by Matt Alderton | March 26, 2019
If you're looking for new employment, are you willing to perform some work for free? You might well have to when it comes to job interviews, author Alison Green reports in a recent article for Slate.
"Employers are increasingly assigning job candidates take-home work to demonstrate their skills and show how they'd approach the role they're interviewing for," Green says. "This can be anything from writing a press release for a communications job to coding a webpage for a web-development job."

This has obvious advantages for employers, who get the opportunity to see how candidates perform before extending a job offer. For employees, however, it can sometimes feel like exploitation.

"While seeing candidates do actual work is a smart way to hire, employers often really mess up the execution by putting overly burdensome expectations on candidates," continues Green, who objects not to short assignments, but assignments that are "overly lengthy, have unrealistic deadlines or will be used for anything other than evaluation purposes." "It's reasonable to ask candidates to spend an hour or two demonstrating their skills; it's not reasonable to ask them to complete complex projects … without pay."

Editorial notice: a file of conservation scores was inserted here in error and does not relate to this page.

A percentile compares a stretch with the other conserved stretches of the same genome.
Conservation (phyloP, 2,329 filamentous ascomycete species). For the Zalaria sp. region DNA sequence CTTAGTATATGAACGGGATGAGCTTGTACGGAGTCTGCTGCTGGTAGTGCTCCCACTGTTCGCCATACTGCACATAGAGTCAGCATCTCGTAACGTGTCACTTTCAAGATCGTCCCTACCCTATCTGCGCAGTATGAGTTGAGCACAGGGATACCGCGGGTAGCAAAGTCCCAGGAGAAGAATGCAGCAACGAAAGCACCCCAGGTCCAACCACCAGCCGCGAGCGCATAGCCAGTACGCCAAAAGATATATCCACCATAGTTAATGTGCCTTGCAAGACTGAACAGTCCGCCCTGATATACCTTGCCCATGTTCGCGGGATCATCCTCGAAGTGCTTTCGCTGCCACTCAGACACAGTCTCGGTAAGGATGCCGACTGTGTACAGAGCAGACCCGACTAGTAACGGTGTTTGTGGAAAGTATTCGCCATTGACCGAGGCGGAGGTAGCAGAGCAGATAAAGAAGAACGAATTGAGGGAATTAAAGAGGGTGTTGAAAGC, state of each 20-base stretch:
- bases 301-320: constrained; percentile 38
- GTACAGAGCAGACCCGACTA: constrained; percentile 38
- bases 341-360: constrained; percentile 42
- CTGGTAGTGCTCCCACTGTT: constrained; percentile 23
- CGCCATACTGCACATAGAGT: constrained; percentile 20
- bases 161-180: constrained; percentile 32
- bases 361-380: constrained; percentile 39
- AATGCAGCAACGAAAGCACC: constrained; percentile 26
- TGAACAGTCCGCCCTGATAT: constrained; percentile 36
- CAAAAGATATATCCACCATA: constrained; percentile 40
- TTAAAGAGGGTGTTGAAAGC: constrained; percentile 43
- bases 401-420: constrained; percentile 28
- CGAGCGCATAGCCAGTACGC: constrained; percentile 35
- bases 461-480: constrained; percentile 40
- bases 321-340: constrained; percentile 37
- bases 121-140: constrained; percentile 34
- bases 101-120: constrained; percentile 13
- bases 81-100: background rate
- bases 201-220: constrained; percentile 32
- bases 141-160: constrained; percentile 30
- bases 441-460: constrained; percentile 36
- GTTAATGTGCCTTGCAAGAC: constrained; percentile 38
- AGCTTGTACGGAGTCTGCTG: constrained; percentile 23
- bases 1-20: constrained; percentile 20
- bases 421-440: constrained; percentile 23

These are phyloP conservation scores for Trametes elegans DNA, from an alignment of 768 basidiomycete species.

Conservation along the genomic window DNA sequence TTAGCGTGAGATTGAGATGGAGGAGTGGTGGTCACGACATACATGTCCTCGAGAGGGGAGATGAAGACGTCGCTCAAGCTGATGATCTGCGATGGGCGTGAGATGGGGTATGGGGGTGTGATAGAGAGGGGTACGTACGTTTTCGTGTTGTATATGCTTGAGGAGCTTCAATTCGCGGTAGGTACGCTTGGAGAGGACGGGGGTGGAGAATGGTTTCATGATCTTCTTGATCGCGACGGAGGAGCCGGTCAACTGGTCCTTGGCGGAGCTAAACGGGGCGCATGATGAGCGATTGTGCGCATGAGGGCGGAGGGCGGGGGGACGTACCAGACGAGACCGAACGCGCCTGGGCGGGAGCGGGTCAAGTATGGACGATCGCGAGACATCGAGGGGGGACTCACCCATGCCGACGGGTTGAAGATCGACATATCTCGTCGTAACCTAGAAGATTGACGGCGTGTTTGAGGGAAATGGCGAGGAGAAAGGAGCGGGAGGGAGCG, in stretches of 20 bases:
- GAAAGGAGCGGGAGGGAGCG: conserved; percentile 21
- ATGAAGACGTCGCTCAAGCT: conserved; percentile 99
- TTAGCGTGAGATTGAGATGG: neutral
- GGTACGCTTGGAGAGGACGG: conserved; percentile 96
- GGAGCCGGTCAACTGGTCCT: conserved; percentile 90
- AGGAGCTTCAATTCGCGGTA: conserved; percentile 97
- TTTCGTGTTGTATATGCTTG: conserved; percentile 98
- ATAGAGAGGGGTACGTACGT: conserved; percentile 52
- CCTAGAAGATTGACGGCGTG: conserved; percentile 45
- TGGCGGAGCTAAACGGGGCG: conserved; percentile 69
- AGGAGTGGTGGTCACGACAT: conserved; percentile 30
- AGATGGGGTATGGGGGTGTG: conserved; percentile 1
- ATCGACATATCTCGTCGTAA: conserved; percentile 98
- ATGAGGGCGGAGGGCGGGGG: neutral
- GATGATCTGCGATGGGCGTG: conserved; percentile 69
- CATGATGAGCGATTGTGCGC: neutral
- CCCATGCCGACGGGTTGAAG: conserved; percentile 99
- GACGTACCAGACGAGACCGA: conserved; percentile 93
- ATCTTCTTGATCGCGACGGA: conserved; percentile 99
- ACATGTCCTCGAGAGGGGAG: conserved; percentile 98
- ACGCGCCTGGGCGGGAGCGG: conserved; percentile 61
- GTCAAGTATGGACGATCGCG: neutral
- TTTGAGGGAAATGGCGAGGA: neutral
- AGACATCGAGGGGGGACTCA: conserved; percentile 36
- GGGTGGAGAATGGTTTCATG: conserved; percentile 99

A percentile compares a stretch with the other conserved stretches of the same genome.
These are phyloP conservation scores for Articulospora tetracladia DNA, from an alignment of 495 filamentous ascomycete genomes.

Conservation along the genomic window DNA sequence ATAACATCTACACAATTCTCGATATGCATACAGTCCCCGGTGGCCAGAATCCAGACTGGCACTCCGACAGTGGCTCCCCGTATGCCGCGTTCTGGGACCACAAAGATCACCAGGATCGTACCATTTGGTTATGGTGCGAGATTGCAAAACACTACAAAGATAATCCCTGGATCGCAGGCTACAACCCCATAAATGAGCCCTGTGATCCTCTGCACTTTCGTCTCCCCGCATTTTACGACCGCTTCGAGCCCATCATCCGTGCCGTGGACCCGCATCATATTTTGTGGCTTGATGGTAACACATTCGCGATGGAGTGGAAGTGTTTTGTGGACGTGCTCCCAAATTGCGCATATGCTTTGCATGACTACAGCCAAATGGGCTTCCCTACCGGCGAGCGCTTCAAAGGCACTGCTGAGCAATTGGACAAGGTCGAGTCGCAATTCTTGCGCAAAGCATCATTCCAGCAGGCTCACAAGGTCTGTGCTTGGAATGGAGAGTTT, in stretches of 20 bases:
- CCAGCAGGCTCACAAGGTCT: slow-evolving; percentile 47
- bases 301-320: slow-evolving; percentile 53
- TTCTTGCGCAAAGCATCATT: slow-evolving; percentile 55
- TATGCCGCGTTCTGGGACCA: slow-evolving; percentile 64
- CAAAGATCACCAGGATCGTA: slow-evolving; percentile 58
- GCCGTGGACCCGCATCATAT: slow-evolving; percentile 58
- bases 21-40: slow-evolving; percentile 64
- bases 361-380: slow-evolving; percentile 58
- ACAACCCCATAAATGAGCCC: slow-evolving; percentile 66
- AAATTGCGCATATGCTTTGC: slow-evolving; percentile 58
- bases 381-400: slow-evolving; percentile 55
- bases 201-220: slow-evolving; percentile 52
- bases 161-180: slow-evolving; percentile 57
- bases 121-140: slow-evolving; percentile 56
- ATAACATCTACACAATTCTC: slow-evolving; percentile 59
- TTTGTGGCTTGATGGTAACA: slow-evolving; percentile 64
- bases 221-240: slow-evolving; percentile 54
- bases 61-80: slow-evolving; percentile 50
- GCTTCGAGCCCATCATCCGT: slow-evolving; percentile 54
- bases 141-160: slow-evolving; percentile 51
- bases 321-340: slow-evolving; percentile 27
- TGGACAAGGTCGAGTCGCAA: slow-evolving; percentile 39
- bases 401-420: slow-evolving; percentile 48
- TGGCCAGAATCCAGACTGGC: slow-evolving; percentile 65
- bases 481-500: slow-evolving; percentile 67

So, what should you do if a prospective employer asks you to complete such a project and to do it gratis? According to Green, you should make a counteroffer.

"Flatly refusing to meet excessive demands likely means the employer will just move forward with candidates who don't push back," she concludes. "Try offering to do a more reasonable version of the assignment. For example: 'Because of other commitments right now, I can't spend more than an hour or so on an assessment exercise. But I could do [name a much smaller piece of the work] to give you a feel for my work, if that would work on your end.' Or you could simply say, 'I don't usually do spec work, but I'd be glad to send you examples of similar work that I've done in the past that illustrate what I think you're looking for here.'"

The bottom line: Be reasonable, but don't be a doormat.

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